Why is this so important? Why now?
I’ll borrow the a16z tagline to illustrate the point.
- If “Software is Eating the World”
- And “Software is never finished”
- Then, companies should always be building
During my background research for this post, I stumbled upon a quote from Joe Liemandt, founder of Trilogy Software, that summarized this perfectly:
We believe the number one issue for software development is you don’t know the spec or the spec changes … by the time you deliver it, it’s going to change. So you get to the question, ‘What’s the bigger problem, making sure you are building it right? Or that you are building the right thing? … What we do, it’s about building the right thing, because that is where most things go wrong … we say we never want to be done. I never want a system to stop being built. We want to continue to rev it every three to six months, forever. The key to that is, ‘are you trying to automate a business process that is highly valuable? One that you always want to continue to improve to stay aligned with the business?’ [If so,] you want to continue to build the technology under it, which keeps providing more and more business value. That really is our methodology. We never want to be done providing new business value.
Now consider that Joe said this SEVENTEEN YEARS AGO in 2003. This idea is even more true today, given the velocity of change. You should never be done “building” the technology to drive business value.
If your company doesn’t build software, all of this is still relevant. Why? Because Software is Eating the World! Whether you like it or not, you ARE building WITH software. It touches every corner of your business and will only get more pervasive.
Let’s use a specific example with which Yield has a ton of experience, the “revenue tech stack,” most often referred to by its core components:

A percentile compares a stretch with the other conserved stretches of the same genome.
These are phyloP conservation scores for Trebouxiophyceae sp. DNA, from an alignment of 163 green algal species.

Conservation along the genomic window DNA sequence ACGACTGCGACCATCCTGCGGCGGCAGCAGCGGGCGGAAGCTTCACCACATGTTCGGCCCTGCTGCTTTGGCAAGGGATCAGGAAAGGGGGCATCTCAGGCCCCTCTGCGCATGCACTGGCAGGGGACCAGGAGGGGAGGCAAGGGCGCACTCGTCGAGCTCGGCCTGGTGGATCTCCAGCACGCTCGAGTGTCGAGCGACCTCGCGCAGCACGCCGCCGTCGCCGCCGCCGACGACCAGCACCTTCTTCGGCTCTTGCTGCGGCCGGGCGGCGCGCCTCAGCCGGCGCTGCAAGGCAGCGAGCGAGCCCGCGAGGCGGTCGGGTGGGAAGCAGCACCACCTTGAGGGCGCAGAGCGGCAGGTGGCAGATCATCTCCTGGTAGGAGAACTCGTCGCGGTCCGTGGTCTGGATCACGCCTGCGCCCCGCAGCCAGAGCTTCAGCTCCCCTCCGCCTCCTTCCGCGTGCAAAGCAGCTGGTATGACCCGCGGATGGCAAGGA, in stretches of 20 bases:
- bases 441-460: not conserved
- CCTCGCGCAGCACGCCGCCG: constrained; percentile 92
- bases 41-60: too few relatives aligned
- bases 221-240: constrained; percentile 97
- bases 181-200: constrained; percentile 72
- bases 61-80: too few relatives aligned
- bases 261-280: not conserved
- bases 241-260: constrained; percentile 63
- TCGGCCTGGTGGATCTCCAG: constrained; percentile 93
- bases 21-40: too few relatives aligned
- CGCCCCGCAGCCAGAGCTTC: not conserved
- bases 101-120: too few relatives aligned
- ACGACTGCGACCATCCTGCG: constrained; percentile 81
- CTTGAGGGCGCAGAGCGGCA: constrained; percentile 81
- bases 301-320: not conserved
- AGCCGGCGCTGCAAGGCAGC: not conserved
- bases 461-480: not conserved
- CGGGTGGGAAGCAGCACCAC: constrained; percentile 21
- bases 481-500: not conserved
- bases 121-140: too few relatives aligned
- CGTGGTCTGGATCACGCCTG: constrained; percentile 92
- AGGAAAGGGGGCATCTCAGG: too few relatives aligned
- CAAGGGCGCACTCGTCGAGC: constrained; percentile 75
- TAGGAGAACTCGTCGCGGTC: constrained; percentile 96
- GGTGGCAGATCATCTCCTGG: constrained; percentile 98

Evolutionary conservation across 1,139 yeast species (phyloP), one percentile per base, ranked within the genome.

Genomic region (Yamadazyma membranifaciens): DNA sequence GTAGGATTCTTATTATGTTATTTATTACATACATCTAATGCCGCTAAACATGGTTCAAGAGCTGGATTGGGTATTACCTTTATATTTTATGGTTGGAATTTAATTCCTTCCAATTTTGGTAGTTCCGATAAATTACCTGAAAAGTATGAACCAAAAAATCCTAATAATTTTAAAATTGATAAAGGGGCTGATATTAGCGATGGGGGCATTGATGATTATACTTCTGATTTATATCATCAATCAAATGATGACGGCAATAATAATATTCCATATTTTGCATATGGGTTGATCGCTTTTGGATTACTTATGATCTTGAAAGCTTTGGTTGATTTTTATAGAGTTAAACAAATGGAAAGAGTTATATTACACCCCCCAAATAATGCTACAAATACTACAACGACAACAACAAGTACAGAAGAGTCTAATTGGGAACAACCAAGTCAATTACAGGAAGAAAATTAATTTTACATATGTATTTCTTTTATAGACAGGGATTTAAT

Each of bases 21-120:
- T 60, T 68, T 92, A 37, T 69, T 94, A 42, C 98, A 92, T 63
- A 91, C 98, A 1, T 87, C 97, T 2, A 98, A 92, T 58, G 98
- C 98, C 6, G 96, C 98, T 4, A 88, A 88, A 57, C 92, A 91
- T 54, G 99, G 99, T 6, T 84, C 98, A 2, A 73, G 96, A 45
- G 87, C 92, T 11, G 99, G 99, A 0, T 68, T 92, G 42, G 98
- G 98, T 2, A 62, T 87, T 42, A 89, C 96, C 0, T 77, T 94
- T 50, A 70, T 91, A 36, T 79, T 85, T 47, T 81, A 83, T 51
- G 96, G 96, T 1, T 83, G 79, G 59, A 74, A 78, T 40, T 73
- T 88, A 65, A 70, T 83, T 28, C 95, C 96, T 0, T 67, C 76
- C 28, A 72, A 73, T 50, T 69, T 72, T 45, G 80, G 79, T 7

- Marketing automation
- Demand generation platform
- Sales automation
- Customer Success platform
To complete the picture, we should also include the “fuel” that makes it all run (data) and the instrumentation panel (analytics) that help you make decisions.
To deliver efficient, scalable revenue growth, your company needs all of these core elements, working in harmony. But that’s not what has happened. The revenue tech stack has been built almost by accident, with marketing buying marketing software and sales buying sales software, each to suit their individual, process-related needs.
So what are the benefits of building your revenue engine?
Improved throughput - I’m sorry to inform you that your revenue engine is leaking and it is leaking badly. There are drop-offs from beginning to end, which reveal themselves as conversion points (Lead > MQL > SAL > SQL > Opportunity Stages). What’s worse is that you’ve come to accept these leakages as “normal.” What happens, however, when you have measurable, attainable performance lifts at every step? Look at the illustration below. Small improvements through the cycle can double revenue throughput!
Higher velocity - another multiplier of value occurs when you increase the velocity through which a buyer moves through the sales process. This is accomplished not by a more efficient sales process, but via a more efficient buying process. The terminology is subtle but the impact is huge. Gartner’s research tells us that as much as 85% of the buying process is completed before ever talking to a sales rep. Use data and technology to make it easier for the buyer to buy.